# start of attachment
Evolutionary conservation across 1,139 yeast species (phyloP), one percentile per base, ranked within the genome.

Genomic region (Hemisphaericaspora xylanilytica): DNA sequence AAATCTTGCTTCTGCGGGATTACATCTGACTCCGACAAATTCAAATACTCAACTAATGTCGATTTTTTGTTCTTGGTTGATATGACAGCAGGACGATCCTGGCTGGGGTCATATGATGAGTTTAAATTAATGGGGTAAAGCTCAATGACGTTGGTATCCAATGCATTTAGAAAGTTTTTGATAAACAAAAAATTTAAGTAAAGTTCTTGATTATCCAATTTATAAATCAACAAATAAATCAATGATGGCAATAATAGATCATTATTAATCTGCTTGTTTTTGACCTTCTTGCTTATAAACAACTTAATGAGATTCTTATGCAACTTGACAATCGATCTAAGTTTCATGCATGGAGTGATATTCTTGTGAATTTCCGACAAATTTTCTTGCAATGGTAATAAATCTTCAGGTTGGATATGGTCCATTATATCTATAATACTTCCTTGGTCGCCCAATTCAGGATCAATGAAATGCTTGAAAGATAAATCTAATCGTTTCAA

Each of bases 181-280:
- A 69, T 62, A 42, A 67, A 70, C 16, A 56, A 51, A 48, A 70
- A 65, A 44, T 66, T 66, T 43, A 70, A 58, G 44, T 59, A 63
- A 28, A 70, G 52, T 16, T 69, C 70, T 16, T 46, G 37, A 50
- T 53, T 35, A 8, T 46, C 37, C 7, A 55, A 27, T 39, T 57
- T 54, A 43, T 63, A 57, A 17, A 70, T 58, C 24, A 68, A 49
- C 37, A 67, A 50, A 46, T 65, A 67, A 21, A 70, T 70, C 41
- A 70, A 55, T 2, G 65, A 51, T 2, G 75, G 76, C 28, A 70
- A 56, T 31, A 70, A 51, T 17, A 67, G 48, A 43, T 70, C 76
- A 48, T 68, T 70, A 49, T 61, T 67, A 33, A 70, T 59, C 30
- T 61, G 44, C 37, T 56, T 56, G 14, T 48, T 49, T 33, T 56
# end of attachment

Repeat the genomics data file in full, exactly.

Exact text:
Evolutionary conservation across 1,139 yeast species (phyloP), one percentile per base, ranked within the genome.

Genomic region (Hemisphaericaspora xylanilytica): DNA sequence AAATCTTGCTTCTGCGGGATTACATCTGACTCCGACAAATTCAAATACTCAACTAATGTCGATTTTTTGTTCTTGGTTGATATGACAGCAGGACGATCCTGGCTGGGGTCATATGATGAGTTTAAATTAATGGGGTAAAGCTCAATGACGTTGGTATCCAATGCATTTAGAAAGTTTTTGATAAACAAAAAATTTAAGTAAAGTTCTTGATTATCCAATTTATAAATCAACAAATAAATCAATGATGGCAATAATAGATCATTATTAATCTGCTTGTTTTTGACCTTCTTGCTTATAAACAACTTAATGAGATTCTTATGCAACTTGACAATCGATCTAAGTTTCATGCATGGAGTGATATTCTTGTGAATTTCCGACAAATTTTCTTGCAATGGTAATAAATCTTCAGGTTGGATATGGTCCATTATATCTATAATACTTCCTTGGTCGCCCAATTCAGGATCAATGAAATGCTTGAAAGATAAATCTAATCGTTTCAA

Each of bases 181-280:
- A 69, T 62, A 42, A 67, A 70, C 16, A 56, A 51, A 48, A 70
- A 65, A 44, T 66, T 66, T 43, A 70, A 58, G 44, T 59, A 63
- A 28, A 70, G 52, T 16, T 69, C 70, T 16, T 46, G 37, A 50
- T 53, T 35, A 8, T 46, C 37, C 7, A 55, A 27, T 39, T 57
- T 54, A 43, T 63, A 57, A 17, A 70, T 58, C 24, A 68, A 49
- C 37, A 67, A 50, A 46, T 65, A 67, A 21, A 70, T 70, C 41
- A 70, A 55, T 2, G 65, A 51, T 2, G 75, G 76, C 28, A 70
- A 56, T 31, A 70, A 51, T 17, A 67, G 48, A 43, T 70, C 76
- A 48, T 68, T 70, A 49, T 61, T 67, A 33, A 70, T 59, C 30
- T 61, G 44, C 37, T 56, T 56, G 14, T 48, T 49, T 33, T 56